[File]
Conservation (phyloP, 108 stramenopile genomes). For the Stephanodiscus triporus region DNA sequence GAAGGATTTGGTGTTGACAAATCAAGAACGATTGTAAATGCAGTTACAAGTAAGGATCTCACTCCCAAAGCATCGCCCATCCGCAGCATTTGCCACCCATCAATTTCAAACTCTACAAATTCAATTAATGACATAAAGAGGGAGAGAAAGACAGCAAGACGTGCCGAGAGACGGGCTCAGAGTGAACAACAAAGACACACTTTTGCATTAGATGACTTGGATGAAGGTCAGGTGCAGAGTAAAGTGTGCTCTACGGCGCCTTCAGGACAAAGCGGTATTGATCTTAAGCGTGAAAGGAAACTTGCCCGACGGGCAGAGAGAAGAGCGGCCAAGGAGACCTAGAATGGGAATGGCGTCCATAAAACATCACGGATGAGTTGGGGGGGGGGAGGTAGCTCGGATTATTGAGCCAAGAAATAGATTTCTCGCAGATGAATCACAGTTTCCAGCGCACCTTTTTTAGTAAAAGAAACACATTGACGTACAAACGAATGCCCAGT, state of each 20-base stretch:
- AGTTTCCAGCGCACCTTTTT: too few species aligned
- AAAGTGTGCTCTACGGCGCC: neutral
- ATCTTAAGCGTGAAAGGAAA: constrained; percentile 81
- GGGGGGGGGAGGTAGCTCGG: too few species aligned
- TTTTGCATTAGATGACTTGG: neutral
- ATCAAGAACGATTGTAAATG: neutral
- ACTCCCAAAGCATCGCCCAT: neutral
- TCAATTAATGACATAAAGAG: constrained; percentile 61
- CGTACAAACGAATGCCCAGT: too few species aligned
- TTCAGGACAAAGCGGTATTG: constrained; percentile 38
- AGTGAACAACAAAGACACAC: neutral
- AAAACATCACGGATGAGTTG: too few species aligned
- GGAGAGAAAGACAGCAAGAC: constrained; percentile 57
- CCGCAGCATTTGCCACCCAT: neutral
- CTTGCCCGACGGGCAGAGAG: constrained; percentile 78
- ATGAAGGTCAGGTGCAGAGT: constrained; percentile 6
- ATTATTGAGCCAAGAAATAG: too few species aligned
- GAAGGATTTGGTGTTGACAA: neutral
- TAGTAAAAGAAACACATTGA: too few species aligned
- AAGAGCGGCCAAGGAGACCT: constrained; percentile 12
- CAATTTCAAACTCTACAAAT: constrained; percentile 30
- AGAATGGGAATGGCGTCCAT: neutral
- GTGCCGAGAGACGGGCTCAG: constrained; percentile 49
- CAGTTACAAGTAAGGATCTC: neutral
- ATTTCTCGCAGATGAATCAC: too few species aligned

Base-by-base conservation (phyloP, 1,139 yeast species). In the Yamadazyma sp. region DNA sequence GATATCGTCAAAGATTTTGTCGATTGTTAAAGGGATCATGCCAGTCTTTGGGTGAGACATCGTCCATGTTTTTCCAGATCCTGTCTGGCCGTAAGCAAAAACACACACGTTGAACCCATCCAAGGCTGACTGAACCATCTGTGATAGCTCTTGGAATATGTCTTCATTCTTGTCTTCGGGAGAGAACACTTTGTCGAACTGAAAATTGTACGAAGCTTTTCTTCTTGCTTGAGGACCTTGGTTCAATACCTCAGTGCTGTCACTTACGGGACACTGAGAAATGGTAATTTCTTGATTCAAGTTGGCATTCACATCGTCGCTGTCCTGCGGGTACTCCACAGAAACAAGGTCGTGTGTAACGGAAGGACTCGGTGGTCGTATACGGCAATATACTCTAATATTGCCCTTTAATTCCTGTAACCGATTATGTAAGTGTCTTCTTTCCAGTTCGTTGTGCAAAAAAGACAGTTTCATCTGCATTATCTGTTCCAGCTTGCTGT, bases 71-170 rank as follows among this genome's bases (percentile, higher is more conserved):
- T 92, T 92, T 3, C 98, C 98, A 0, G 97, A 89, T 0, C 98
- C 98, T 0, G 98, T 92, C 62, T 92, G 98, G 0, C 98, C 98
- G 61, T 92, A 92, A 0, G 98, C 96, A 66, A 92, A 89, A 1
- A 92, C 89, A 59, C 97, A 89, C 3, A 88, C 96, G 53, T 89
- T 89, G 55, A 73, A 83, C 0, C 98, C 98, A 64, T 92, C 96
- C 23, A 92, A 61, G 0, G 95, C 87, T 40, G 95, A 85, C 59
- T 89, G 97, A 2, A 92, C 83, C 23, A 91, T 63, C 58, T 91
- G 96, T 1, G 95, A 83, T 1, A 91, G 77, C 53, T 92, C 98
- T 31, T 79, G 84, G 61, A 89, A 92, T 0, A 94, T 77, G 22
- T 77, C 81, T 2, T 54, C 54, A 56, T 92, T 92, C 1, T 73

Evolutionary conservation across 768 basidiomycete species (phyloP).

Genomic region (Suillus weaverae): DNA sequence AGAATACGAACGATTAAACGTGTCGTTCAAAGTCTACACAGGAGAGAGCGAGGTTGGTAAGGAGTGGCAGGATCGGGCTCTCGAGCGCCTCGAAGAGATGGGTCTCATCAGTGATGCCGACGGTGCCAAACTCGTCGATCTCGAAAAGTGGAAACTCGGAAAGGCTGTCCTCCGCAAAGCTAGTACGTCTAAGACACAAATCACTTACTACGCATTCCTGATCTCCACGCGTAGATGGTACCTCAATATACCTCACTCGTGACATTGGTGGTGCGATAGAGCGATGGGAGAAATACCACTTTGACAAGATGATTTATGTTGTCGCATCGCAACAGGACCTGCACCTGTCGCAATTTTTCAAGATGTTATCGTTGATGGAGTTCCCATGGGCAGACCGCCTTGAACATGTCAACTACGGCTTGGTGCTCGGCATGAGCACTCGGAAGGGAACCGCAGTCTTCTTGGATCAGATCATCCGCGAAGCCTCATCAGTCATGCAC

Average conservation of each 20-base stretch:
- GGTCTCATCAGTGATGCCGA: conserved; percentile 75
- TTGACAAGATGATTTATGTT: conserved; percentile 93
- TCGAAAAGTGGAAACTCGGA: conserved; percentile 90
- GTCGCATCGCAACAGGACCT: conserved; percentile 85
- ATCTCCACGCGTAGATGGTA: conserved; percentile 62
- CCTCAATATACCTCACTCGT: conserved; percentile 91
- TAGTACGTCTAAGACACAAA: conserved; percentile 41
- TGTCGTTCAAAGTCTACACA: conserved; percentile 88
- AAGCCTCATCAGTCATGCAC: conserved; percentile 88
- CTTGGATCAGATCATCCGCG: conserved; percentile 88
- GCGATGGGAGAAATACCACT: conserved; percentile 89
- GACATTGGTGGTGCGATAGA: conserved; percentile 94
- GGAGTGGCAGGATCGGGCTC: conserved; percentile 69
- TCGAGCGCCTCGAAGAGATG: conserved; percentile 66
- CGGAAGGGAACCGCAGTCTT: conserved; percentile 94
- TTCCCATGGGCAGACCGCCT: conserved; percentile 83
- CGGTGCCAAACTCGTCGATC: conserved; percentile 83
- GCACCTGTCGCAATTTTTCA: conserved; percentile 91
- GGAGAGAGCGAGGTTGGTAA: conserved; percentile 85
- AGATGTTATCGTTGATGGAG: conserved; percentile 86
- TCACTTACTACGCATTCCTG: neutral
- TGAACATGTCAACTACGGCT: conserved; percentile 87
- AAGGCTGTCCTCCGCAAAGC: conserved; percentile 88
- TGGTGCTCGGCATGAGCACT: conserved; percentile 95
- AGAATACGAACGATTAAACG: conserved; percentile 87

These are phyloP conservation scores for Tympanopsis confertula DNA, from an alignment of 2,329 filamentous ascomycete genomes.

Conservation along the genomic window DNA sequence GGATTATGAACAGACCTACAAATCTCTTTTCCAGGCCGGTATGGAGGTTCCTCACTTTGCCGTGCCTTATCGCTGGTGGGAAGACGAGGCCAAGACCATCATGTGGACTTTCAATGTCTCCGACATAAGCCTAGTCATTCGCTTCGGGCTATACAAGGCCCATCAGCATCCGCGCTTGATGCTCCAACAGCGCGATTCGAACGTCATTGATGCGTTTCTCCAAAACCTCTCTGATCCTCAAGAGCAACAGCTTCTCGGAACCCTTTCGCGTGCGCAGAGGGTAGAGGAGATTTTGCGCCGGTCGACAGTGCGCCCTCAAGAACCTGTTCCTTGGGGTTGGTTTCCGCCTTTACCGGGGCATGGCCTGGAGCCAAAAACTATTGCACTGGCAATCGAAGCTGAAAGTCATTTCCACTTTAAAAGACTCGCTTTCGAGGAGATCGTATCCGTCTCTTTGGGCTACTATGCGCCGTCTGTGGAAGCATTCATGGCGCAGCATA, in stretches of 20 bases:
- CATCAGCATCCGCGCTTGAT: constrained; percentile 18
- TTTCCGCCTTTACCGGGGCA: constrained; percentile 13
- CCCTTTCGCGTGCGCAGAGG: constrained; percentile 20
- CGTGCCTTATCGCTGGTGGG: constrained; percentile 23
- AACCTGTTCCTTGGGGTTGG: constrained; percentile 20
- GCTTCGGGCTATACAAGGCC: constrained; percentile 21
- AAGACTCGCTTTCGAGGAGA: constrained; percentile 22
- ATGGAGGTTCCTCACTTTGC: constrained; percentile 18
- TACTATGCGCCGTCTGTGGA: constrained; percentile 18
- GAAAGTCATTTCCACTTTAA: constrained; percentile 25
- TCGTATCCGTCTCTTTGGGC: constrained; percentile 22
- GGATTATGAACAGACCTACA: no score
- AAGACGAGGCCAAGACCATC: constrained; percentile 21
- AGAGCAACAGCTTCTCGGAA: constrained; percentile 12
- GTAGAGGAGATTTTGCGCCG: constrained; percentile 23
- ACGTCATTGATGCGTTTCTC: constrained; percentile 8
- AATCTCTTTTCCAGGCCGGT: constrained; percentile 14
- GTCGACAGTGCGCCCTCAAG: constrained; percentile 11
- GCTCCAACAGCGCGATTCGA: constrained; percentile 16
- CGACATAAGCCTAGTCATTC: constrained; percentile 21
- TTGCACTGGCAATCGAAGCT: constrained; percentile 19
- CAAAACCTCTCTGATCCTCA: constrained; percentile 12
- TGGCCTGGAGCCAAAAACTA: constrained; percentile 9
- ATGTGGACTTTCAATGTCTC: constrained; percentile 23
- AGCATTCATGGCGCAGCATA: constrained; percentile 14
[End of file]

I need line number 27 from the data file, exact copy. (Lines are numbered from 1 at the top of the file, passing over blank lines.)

Base-by-base conservation (phyloP, 1,139 yeast species). In the Yamadazyma sp. region DNA sequence GATATCGTCAAAGATTTTGTCGATTGTTAAAGGGATCATGCCAGTCTTTGGGTGAGACATCGTCCATGTTTTTCCAGATCCTGTCTGGCCGTAAGCAAAAACACACACGTTGAACCCATCCAAGGCTGACTGAACCATCTGTGATAGCTCTTGGAATATGTCTTCATTCTTGTCTTCGGGAGAGAACACTTTGTCGAACTGAAAATTGTACGAAGCTTTTCTTCTTGCTTGAGGACCTTGGTTCAATACCTCAGTGCTGTCACTTACGGGACACTGAGAAATGGTAATTTCTTGATTCAAGTTGGCATTCACATCGTCGCTGTCCTGCGGGTACTCCACAGAAACAAGGTCGTGTGTAACGGAAGGACTCGGTGGTCGTATACGGCAATATACTCTAATATTGCCCTTTAATTCCTGTAACCGATTATGTAAGTGTCTTCTTTCCAGTTCGTTGTGCAAAAAAGACAGTTTCATCTGCATTATCTGTTCCAGCTTGCTGT, bases 71-170 rank as follows among this genome's bases (percentile, higher is more conserved):